Omaha Police Union Files Defamation Suit Against Local Activist

OMAHA, NE &#8211 The Omaha police union has filed a defamation lawsuit against a local activist for accusing a police officer of killing a gang member.

Not only was Officer Ryan Sedlacek not present or on duty when Jimmy Levering was shot to death in 2011, the lawsuit says, but the bullet that killed Levering wasn’t from a police officer’s firearm.

The Omaha Police Officers Association filed the lawsuit Thursday against Mark Welsch on behalf of Sedlacek, who has retired because of post-traumatic stress disorder.

Welsch is “accusing somebody literally of killing somebody else,” said union president John Wells. “It’s not like you’re accusing him of jaywalking, of having bad taste in music.”

Welsch declined to comment on the lawsuit.

“I will need to study it more and I will probably need to talk to an attorney before I say anything more to the media,” he said.

Also named as defendants are the Omahans for Justice Alliance and Nebraskans for Peace. Welsch is a spokesman for both groups and president of GASP, an anti-smoking group.

Levering’s family originally believed that an officer shot him. At the hospital, Levering’s cousin, Robert Wagner, became involved in an altercation with police officers in which he called them “cop killers.”

Officers gang tackled, punched, kicked and shocked Wagner with a Taser. He was charged with assaulting an officer for allegedly punching one.

The union’s lawsuit, filed in Douglas County District Court, comes a day after prosecutors allowed Wagner to plead to a reduced charge of misdemeanor attempted assault on an officer.

Wagner’s first trial last month ended in a hung jury.

Welsch repeatedly told courtroom gallery members that the reason Wagner and other members of Levering’s family were at the hospital was because Sedlacek had shot and killed Levering.

Welsch made the same claim in an email sent to hundreds of people before Wagner’s trial.

Under the subject line, “Why Aren’t Police on Trial?” Welsch wrote: “The public deserves answers to questions about this uncalled-for, brutal beating of a man who was grieving with his family because Omaha police officer Ryan Sedlacek shot and killed his cousin a few hours earlier.”

The union lawsuit also refers to an April press conference in which Welsch made a similar claim. He alleged that Sedlacek had asked to leave the police gang unit and was denied.

“He has to live with him killing a man but that’s how maybe he saw that as his only way out of that stressful situation,” Welsch said, according to the lawsuit. “So he shot Jimmy in the head, killed him, and now he’s on a pension for the rest of his life.”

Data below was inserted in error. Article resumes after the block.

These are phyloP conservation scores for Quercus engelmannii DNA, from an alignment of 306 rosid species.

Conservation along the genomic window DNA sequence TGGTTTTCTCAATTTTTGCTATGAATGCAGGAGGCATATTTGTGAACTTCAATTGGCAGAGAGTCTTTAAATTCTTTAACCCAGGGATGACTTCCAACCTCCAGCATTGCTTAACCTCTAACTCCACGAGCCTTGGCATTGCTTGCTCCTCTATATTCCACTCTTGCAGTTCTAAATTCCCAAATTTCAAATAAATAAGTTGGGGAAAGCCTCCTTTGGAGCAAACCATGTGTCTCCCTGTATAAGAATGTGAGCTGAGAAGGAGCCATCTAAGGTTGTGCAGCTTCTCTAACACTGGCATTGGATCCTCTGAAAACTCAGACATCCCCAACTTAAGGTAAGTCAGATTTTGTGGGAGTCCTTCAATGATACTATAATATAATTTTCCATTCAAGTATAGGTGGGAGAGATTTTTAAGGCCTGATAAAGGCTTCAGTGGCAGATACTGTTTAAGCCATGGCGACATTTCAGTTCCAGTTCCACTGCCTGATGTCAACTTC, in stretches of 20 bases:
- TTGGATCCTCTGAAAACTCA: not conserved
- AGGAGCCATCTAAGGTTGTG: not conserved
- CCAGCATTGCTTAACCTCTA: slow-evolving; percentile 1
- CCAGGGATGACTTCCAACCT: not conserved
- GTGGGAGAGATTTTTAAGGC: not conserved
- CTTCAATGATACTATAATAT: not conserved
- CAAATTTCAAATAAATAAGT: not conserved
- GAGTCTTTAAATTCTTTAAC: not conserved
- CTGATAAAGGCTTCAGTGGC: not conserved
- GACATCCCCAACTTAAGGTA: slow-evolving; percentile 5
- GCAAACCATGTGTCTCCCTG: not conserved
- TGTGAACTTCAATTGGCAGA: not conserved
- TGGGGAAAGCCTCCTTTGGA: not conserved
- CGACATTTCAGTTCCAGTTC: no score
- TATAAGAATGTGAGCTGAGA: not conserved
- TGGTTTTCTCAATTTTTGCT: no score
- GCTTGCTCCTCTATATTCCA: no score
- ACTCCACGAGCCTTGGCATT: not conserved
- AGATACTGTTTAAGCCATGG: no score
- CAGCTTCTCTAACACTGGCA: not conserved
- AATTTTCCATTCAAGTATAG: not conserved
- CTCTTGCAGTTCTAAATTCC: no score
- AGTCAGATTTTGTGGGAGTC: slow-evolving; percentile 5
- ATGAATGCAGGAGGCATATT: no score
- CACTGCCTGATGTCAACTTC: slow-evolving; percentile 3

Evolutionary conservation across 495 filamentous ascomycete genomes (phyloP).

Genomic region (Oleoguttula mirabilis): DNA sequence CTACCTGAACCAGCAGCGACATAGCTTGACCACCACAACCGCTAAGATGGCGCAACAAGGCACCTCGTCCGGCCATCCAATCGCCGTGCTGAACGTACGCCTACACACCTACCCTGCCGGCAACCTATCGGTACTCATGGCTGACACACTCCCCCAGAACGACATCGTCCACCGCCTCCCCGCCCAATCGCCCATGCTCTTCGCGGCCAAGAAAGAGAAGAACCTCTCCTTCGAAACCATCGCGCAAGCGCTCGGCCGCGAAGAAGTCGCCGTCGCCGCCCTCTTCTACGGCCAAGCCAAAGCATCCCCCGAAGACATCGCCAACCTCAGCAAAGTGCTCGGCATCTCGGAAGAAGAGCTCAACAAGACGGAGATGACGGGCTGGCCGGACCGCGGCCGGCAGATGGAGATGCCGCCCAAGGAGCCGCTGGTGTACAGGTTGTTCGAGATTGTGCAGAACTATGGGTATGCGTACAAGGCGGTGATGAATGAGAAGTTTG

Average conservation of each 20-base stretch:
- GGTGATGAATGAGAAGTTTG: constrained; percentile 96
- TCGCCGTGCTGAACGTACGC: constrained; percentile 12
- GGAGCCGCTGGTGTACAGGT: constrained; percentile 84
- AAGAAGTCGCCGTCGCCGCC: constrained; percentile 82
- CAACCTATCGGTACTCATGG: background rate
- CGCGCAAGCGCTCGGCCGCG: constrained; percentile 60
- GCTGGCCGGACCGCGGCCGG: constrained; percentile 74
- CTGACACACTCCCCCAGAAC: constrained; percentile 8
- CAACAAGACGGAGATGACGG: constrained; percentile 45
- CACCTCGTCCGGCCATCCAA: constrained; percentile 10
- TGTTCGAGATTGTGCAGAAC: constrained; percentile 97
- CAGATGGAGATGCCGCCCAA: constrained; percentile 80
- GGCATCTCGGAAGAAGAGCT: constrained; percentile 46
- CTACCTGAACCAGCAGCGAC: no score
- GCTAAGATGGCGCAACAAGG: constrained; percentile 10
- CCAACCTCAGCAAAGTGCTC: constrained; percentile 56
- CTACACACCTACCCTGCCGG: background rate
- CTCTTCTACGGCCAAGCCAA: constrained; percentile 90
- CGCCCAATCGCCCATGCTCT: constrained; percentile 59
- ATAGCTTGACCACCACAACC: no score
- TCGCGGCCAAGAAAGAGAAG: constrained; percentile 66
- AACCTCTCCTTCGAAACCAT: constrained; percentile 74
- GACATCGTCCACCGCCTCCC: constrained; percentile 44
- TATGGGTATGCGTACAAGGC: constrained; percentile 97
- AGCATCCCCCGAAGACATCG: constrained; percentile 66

Omaha police officers were helping to disperse the crowd at Club Seville near 30th and Pratt Streets when Levering and another man were shot.

Detectives almost immediately focused their investigation on Sidney Smith, who was seen confronting Levering inside the bar. Smith blamed Levering for the shooting of Smith’s brother — one of a few murders that Levering was suspected in.

Smith has never been charged in Levering’s slaying.

Under state law, a grand jury would have to be called if a police officer killed someone. No grand jury has ever been called in Levering’s death.

“It was not an officer’s firearm that killed Levering,” Douglas County Attorney Don Kleine said. “If it had been, we would have had a grand jury.”

Welsch’s allegations of an officer-involved shooting echoed the grief-filled comments that were made at the hospital by Levering’s family members.

Wells, the union president, said Sedlacek fears retaliation against himself, the department or his family.

“If somebody wants to debate a policy or procedure or the overall direction of the department, so be it. That’s their God-given right,” Wells said. “But you cross a line when you make unsubstantiated claims with no basis in fact against officers. . .it’s dangerous.”

Welsch’s comments have exacerbated Sedlacek’s post-traumatic stress disorder, said the lawsuit, and he recently had to be hospitalized.

“He had his own issues to deal with,” Wells said. “He certainly doesn’t need this.”

The lawsuit asks for an unspecified amount of money.

Detective Billie Jo Ceglar testified at Wagner’s trial that she asked Levering’s family who would want to kill Levering.

“They said, ‘Everyone,’” Ceglar testified.

Ceglar then asked who might have shot Levering. “The police,” they said, according to Ceglar.

That notion spread throughout the hospital as more members of Levering’s family grieved his loss. It was further fueled by reports that Omaha police had broadcast a “help an officer” call as the commotion broke out outside Club Seville.

It is unclear when Sedlacek’s name became inserted into the discussion of a night he wasn’t even on duty. Welsch said he couldn’t comment about that.

Sedlacek was a member of the gang unit for five years and was present when Officer Frank Platt shot gang member Jovan Reed in March 2008. A grand jury cleared the officers of wrongdoing.

Both Sedlacek and Platt retired with service-related disability pensions after doctors diagnosed them with post traumatic stress disorder.

From The Omaha World-Herald.